Finding, Defining, and Marketing Your Photographic Style

 

Lesson Info

SKYPE INTERVIEW: Lindsay Adler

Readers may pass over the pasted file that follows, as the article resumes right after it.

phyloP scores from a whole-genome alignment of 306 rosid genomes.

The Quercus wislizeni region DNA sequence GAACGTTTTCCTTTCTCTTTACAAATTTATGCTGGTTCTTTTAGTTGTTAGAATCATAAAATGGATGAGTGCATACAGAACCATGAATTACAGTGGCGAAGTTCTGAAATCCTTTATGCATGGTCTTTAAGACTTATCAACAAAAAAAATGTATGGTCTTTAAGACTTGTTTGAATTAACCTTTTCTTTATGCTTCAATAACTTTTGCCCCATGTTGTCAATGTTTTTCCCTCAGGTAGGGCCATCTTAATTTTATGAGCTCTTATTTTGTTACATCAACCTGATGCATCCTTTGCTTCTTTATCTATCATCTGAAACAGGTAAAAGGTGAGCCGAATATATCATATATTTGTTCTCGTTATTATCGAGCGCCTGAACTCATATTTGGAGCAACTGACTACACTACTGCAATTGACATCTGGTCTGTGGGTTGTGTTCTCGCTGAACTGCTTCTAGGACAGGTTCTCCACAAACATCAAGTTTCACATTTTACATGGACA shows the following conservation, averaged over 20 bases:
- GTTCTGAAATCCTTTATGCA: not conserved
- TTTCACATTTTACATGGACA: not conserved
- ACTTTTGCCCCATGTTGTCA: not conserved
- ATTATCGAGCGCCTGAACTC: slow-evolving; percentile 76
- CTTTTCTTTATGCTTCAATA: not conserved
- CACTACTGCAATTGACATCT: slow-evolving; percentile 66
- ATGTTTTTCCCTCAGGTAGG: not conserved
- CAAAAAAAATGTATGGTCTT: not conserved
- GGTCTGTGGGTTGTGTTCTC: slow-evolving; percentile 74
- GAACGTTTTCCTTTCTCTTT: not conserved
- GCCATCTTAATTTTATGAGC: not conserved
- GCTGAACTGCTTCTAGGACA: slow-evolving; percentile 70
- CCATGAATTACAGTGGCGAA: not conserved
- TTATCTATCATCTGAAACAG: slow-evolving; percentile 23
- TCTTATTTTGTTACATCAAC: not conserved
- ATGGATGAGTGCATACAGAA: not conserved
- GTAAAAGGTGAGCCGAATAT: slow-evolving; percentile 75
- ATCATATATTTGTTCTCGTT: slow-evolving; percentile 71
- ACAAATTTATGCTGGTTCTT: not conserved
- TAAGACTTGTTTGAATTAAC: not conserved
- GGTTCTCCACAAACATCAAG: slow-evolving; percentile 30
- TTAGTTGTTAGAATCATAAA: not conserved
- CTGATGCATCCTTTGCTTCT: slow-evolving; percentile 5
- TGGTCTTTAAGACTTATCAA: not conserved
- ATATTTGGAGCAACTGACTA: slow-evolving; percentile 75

I wanna talk to some great amazing stylists who have agreed a couple months ago to be on our program here and of course the first one is Miss Lindsay Adler who does just fantastic work. Do we have Lindsay on the phone? We're good to go, awesome. So welcome Lindsay. It's so good to hear your voice and see you. How are you doing? Excellent and wonderful, how are you? Awesome, I'm not getting audio but that's okay. We'll go ahead and let's start letting you talk and ask you a bunch of fun questions and then hopefully we'll get audio as we roll through here. Okay, so, talk to me a little bit about... You have an amazing journey of finding your style. Give us an overview of what that looked like over the years. Sure, so when I started photography which was in my early teens I was doing it as a technician, I wasn't actually considering myself an artist in any way shape or form. So how I approached things was style wasn't a thing (chuckles) like that's how I started. So I learnt a basic...